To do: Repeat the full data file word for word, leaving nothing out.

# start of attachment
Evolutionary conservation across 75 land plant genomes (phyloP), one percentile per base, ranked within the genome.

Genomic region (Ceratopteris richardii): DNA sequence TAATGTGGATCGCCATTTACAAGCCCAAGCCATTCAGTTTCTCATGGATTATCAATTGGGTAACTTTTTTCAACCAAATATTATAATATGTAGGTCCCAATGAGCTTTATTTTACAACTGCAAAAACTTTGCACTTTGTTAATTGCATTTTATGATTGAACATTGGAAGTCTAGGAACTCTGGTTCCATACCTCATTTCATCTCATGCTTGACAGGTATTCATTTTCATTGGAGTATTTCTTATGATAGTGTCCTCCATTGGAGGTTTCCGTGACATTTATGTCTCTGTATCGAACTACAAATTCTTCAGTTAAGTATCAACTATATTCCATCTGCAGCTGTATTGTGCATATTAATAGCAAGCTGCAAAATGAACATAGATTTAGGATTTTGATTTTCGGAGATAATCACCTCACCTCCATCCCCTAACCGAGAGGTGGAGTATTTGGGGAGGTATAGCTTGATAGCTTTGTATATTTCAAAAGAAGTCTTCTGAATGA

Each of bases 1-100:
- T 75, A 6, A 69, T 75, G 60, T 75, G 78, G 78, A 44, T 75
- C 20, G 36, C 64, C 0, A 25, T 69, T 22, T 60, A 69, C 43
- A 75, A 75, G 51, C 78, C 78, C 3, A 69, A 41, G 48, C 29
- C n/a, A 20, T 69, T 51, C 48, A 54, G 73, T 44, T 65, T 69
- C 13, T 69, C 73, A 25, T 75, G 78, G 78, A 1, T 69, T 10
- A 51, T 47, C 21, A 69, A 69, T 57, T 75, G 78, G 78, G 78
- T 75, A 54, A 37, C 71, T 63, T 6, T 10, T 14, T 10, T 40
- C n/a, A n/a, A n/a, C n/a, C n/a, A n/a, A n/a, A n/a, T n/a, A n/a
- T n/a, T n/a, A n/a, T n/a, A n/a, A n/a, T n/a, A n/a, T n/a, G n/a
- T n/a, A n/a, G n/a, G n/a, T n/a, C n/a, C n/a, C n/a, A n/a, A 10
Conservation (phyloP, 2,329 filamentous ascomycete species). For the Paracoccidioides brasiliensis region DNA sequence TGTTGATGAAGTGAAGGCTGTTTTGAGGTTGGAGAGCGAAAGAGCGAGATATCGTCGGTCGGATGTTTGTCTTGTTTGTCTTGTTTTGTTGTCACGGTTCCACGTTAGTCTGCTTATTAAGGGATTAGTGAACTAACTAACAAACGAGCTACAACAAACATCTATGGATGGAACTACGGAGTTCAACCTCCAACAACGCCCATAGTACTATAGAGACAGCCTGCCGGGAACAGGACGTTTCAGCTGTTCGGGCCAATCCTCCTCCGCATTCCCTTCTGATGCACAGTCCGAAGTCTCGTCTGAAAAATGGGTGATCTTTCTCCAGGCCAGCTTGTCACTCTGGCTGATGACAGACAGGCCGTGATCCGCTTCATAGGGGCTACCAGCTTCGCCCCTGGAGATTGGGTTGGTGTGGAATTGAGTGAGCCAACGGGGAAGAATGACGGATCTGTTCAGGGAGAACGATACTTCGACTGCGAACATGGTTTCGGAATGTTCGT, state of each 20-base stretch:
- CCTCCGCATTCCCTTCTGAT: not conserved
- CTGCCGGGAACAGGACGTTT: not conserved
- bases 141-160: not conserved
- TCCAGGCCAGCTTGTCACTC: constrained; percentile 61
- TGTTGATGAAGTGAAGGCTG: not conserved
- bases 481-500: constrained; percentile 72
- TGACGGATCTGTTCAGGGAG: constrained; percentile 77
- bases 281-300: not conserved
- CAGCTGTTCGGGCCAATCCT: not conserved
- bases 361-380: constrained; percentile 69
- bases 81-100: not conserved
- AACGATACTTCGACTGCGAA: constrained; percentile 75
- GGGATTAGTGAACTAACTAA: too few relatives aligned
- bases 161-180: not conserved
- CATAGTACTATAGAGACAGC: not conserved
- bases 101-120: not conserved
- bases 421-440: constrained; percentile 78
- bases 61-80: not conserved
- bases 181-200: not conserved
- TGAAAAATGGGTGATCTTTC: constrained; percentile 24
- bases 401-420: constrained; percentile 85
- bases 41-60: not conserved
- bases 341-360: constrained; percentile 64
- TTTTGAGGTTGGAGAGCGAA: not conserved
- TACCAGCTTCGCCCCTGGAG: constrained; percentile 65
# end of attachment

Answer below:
Evolutionary conservation across 75 land plant genomes (phyloP), one percentile per base, ranked within the genome.

Genomic region (Ceratopteris richardii): DNA sequence TAATGTGGATCGCCATTTACAAGCCCAAGCCATTCAGTTTCTCATGGATTATCAATTGGGTAACTTTTTTCAACCAAATATTATAATATGTAGGTCCCAATGAGCTTTATTTTACAACTGCAAAAACTTTGCACTTTGTTAATTGCATTTTATGATTGAACATTGGAAGTCTAGGAACTCTGGTTCCATACCTCATTTCATCTCATGCTTGACAGGTATTCATTTTCATTGGAGTATTTCTTATGATAGTGTCCTCCATTGGAGGTTTCCGTGACATTTATGTCTCTGTATCGAACTACAAATTCTTCAGTTAAGTATCAACTATATTCCATCTGCAGCTGTATTGTGCATATTAATAGCAAGCTGCAAAATGAACATAGATTTAGGATTTTGATTTTCGGAGATAATCACCTCACCTCCATCCCCTAACCGAGAGGTGGAGTATTTGGGGAGGTATAGCTTGATAGCTTTGTATATTTCAAAAGAAGTCTTCTGAATGA

Each of bases 1-100:
- T 75, A 6, A 69, T 75, G 60, T 75, G 78, G 78, A 44, T 75
- C 20, G 36, C 64, C 0, A 25, T 69, T 22, T 60, A 69, C 43
- A 75, A 75, G 51, C 78, C 78, C 3, A 69, A 41, G 48, C 29
- C n/a, A 20, T 69, T 51, C 48, A 54, G 73, T 44, T 65, T 69
- C 13, T 69, C 73, A 25, T 75, G 78, G 78, A 1, T 69, T 10
- A 51, T 47, C 21, A 69, A 69, T 57, T 75, G 78, G 78, G 78
- T 75, A 54, A 37, C 71, T 63, T 6, T 10, T 14, T 10, T 40
- C n/a, A n/a, A n/a, C n/a, C n/a, A n/a, A n/a, A n/a, T n/a, A n/a
- T n/a, T n/a, A n/a, T n/a, A n/a, A n/a, T n/a, A n/a, T n/a, G n/a
- T n/a, A n/a, G n/a, G n/a, T n/a, C n/a, C n/a, C n/a, A n/a, A 10
Conservation (phyloP, 2,329 filamentous ascomycete species). For the Paracoccidioides brasiliensis region DNA sequence TGTTGATGAAGTGAAGGCTGTTTTGAGGTTGGAGAGCGAAAGAGCGAGATATCGTCGGTCGGATGTTTGTCTTGTTTGTCTTGTTTTGTTGTCACGGTTCCACGTTAGTCTGCTTATTAAGGGATTAGTGAACTAACTAACAAACGAGCTACAACAAACATCTATGGATGGAACTACGGAGTTCAACCTCCAACAACGCCCATAGTACTATAGAGACAGCCTGCCGGGAACAGGACGTTTCAGCTGTTCGGGCCAATCCTCCTCCGCATTCCCTTCTGATGCACAGTCCGAAGTCTCGTCTGAAAAATGGGTGATCTTTCTCCAGGCCAGCTTGTCACTCTGGCTGATGACAGACAGGCCGTGATCCGCTTCATAGGGGCTACCAGCTTCGCCCCTGGAGATTGGGTTGGTGTGGAATTGAGTGAGCCAACGGGGAAGAATGACGGATCTGTTCAGGGAGAACGATACTTCGACTGCGAACATGGTTTCGGAATGTTCGT, state of each 20-base stretch:
- CCTCCGCATTCCCTTCTGAT: not conserved
- CTGCCGGGAACAGGACGTTT: not conserved
- bases 141-160: not conserved
- TCCAGGCCAGCTTGTCACTC: constrained; percentile 61
- TGTTGATGAAGTGAAGGCTG: not conserved
- bases 481-500: constrained; percentile 72
- TGACGGATCTGTTCAGGGAG: constrained; percentile 77
- bases 281-300: not conserved
- CAGCTGTTCGGGCCAATCCT: not conserved
- bases 361-380: constrained; percentile 69
- bases 81-100: not conserved
- AACGATACTTCGACTGCGAA: constrained; percentile 75
- GGGATTAGTGAACTAACTAA: too few relatives aligned
- bases 161-180: not conserved
- CATAGTACTATAGAGACAGC: not conserved
- bases 101-120: not conserved
- bases 421-440: constrained; percentile 78
- bases 61-80: not conserved
- bases 181-200: not conserved
- TGAAAAATGGGTGATCTTTC: constrained; percentile 24
- bases 401-420: constrained; percentile 85
- bases 41-60: not conserved
- bases 341-360: constrained; percentile 64
- TTTTGAGGTTGGAGAGCGAA: not conserved
- TACCAGCTTCGCCCCTGGAG: constrained; percentile 65